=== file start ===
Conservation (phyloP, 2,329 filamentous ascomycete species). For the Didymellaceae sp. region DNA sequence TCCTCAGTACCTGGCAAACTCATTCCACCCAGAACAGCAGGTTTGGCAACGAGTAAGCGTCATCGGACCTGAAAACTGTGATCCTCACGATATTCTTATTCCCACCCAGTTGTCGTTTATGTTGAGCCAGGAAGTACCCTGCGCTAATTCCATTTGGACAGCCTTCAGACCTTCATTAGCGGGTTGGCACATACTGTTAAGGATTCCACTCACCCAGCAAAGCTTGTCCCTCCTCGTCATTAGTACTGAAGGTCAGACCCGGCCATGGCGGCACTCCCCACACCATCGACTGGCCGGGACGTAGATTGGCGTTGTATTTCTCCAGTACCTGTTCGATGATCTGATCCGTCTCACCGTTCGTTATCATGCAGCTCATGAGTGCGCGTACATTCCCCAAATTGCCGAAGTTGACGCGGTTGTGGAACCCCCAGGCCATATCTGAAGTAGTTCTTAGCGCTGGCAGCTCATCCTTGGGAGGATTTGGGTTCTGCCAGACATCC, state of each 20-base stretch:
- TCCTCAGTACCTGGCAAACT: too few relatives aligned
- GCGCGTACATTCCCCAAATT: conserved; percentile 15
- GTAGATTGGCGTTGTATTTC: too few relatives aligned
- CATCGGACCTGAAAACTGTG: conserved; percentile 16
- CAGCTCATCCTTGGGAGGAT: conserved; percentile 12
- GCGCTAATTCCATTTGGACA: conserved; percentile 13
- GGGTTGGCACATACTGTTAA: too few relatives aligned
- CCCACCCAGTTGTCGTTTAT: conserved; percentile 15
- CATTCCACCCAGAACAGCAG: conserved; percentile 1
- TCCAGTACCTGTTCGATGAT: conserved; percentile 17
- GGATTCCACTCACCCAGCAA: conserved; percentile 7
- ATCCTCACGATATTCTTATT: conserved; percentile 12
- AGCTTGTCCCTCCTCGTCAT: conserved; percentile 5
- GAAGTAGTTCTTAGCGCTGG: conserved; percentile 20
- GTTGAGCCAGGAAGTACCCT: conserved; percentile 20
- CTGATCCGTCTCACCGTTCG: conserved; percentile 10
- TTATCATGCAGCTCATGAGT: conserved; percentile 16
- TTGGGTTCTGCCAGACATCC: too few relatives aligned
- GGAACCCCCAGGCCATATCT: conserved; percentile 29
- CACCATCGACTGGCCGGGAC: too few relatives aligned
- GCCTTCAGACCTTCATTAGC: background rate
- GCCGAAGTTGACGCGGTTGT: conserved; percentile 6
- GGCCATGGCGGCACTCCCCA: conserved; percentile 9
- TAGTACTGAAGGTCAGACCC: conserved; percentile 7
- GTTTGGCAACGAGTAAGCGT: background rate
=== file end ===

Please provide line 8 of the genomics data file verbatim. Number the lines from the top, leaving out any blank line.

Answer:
- GGGTTGGCACATACTGTTAA: too few relatives aligned